At the Mayo Clinic Center for Individualized Medicine, our mission is to discover and integrate the latest in genomic, molecular and clinical sciences into personalized care for patients.
We ensure that this mission will be carried forward by future researchers by supporting young investigators, who bring new ideas and skills to this critical effort.
The Gerstner Family Foundation established the Gerstner Family Career Development Awards in Individualized Medicine, so that early career investigators receive important seed money to conduct research to predict, prevent, treat and cure disease using individualized medicine approaches.
2016 recipients explore precision medicine approaches for breast cancer and melanoma
2016 Gerstner Family Career Development award recipients are Nadine Norton, Ph.D., assistant professor of Cancer Biology at the Mayo Clinic campus in Florida, and Alexander Meves, M.D., assistant professor of Dermatology at the Mayo Clinic in Rochester, Minn.
Dr. Norton is conducting research to identify genes and genetic variants that predict which patients will experience potentially life threatening cardiovascular side effects during cancer treatment. Her research focuses primarily on patients with human epidermal receptor 2 (HER2)-positive breast cancer, an aggressive form of the disease. These patients receive a combination of chemotherapy and trastuzumab, an anti-HER2 therapy, which is potentially lifesaving but can lead to serious cardiac problems including heart failure or reduced heart function.
“A significant number of patients who undergo this treatment, especially those 65 years of age and older, have to stop cancer treatment because of cardiac problems,” says Dr. Norton. “The Gerstner award will fund research to identify which genetic variants predict cardiac problems with this treatment, enabling us to choose alternative treatments for those patients at risk for heart problems.
Dr. Norton and her team are evaluating patients’ heart health using a novel approach.
“Normally, this type of research would require taking a biopsy, a sample of tissue, from a patient’s heart. However, our novel approach avoids this invasive surgical procedure. Instead, we are evaluating an individual’s heart health by examining DNA from a patient’s blood sample, which provides a window into genetic activity taking place in the heart,” says Dr. Norton.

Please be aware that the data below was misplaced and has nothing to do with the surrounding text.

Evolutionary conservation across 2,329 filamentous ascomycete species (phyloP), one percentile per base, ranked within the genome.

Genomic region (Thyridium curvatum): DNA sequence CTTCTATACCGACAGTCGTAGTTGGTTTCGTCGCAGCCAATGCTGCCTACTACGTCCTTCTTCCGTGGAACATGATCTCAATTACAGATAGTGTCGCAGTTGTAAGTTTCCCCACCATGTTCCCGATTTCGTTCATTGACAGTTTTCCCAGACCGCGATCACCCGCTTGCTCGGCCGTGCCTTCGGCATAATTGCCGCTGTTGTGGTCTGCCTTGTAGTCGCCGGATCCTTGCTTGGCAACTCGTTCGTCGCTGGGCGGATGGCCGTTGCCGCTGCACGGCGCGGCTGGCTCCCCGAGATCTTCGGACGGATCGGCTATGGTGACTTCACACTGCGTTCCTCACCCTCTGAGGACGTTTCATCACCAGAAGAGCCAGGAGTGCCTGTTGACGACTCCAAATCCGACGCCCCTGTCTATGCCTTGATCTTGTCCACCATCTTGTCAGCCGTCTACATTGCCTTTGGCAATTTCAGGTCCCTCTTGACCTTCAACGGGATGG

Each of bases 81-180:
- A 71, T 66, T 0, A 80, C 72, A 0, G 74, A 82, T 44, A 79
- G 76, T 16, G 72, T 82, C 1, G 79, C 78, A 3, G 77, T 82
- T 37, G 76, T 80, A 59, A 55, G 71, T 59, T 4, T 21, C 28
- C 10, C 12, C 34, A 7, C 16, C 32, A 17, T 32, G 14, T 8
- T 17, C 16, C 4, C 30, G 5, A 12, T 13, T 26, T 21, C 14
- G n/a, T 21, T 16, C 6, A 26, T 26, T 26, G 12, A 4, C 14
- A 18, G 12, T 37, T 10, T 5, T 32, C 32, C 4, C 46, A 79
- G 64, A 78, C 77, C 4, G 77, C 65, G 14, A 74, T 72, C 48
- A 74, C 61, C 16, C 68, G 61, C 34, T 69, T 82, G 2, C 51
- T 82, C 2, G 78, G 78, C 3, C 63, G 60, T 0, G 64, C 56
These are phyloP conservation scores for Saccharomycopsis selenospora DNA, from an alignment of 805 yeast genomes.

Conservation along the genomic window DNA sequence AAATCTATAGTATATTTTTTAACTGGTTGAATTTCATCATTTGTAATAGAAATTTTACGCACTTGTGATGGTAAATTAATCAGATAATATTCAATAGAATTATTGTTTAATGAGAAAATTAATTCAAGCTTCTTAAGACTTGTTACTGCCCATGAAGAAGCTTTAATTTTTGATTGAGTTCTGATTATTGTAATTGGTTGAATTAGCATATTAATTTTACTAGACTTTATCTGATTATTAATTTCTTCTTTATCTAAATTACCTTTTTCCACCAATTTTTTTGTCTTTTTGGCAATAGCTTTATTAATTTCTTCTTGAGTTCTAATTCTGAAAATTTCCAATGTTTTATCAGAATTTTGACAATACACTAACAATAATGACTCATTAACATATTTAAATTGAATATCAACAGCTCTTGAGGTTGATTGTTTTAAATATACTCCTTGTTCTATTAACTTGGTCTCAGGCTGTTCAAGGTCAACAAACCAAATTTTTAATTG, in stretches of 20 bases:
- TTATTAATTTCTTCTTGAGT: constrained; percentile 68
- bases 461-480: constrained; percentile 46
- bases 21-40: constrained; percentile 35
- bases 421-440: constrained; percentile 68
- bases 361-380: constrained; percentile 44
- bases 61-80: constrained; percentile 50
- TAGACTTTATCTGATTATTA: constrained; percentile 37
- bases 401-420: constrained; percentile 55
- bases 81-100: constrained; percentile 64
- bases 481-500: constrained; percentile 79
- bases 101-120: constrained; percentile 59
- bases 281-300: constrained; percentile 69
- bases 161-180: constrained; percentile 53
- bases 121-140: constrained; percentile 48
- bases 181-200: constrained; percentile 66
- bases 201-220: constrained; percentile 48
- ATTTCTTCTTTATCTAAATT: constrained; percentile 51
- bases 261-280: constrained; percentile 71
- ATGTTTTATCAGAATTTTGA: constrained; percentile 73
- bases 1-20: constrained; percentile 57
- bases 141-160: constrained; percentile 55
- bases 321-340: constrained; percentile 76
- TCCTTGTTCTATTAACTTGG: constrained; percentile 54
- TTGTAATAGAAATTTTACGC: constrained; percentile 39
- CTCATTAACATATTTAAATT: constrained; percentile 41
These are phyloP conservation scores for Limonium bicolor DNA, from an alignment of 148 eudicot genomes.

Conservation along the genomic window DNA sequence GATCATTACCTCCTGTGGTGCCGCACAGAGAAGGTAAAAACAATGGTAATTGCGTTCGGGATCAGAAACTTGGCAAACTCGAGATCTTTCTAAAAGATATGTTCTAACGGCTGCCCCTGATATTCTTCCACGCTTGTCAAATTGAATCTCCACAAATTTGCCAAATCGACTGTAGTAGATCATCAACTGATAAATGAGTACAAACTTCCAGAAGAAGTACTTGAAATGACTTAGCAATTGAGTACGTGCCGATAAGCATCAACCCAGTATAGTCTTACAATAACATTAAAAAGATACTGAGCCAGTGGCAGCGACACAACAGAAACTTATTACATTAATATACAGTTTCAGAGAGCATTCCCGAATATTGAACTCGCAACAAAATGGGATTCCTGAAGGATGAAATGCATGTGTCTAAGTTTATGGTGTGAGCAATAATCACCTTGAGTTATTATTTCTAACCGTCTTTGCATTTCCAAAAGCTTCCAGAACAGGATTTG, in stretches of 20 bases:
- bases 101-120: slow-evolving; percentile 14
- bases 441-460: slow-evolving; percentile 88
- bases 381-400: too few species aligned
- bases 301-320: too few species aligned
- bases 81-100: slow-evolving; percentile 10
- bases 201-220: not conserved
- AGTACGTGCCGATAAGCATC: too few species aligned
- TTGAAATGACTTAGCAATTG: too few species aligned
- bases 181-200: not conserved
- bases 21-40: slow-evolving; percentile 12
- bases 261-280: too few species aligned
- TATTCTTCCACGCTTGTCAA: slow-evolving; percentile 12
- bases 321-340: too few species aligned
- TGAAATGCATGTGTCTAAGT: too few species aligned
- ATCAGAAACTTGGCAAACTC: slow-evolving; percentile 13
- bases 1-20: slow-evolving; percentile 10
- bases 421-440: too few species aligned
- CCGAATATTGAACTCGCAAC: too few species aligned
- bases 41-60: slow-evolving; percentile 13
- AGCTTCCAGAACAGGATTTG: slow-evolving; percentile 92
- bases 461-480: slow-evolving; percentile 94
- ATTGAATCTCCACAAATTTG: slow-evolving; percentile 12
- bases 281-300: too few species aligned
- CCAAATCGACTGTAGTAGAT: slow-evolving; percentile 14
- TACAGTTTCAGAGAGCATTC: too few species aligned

Dr. Meves’ research focuses on melanoma, the most serious type of skin cancer, and identifying those patients at risk for developing metastatic melanoma, a life-threatening condition in which the disease spreads to other areas of the body. Patients with metastatic melanoma need aggressive therapy, including surgery, chemotherapy and radiation as well as regular monitoring with blood samples and imaging studies such as CT scans.
However, most melanoma does not spread to other areas of the body and not all melanoma needs aggressive treatment. Using currently available diagnostic tools, it is difficult to distinguish between lethal melanoma that needs treating, and non-lethal melanoma that does not.
As Dr. Meves explains, “Over-diagnosis leads to unnecessary treatment and avoidable side effects. For example, 80 to 95 percent of melanoma patients undergo unnecessary lymph node surgery based on current diagnostic criteria. The Gerstner Family Career Development Award will help us translate lab-developed methods into clinical care that are designed to help physicians distinguish between lethal and non-lethal melanoma. Specifically, we will analyze patients’ blood and tissue samples and find genetic predictors for which cancers will spread and which will not. These predictors will help us select patients who need invasive surgeries and other treatments.”
Update on 2015 Gerstner Family Award recipient makes strides in Alzheimer’s disease research
Melissa Murray, Ph.D., assistant professor of Neuroscience at the Mayo Clinic campus in Florida, has shown the impact the Gerstner Awards can have on advancing medical research. As one of the 2015 recipients of the Gerstner Family Career Development Award, Dr. Murray is focusing her research efforts on neurocognitive disorders, including Alzheimer’s disease.
In a study partially supported by the award, Dr. Murray and her colleagues concluded that a high number of men are not accurately diagnosed with Alzheimer’s disease during their lifetimes.
“While it is well accepted that age is the strongest risk factor for Alzheimer’s, there is an enormous need to understand interacting factors that contribute to the development of the disease,” says Dr. Murray.
Researchers concluded that additional factors, such as gender, age, education and family history need to be considered in order to improve the diagnostic process and offer earlier intervention for patient with Alzheimer’s disease.
Dr. Murray presented the study findings at the 2016 Alzheimer’s Association International Conference in Toronto.
In addition to funding provided by the the Gerstner Family Career Development Award, Dr. Murray also received funding for the study from the Florida Department of Health, Ed and Ethel Moore Alzheimer’s Disease Research Program.
Join us to learn more about precision medicine
Hear experts discuss the latest research in precision medicine and how it can be applied to improve treatments for many conditions at Individualizing Medicine 2016: Advancing Care Through Genomics. The Mayo Clinic Center for Individualized Medicine, is hosting the fifth annual genomics conference, October 5–6, in Rochester, Minn.
The Mayo Clinic Center for Individualized Medicine is hosting the conference with support from the Satter Foundation.
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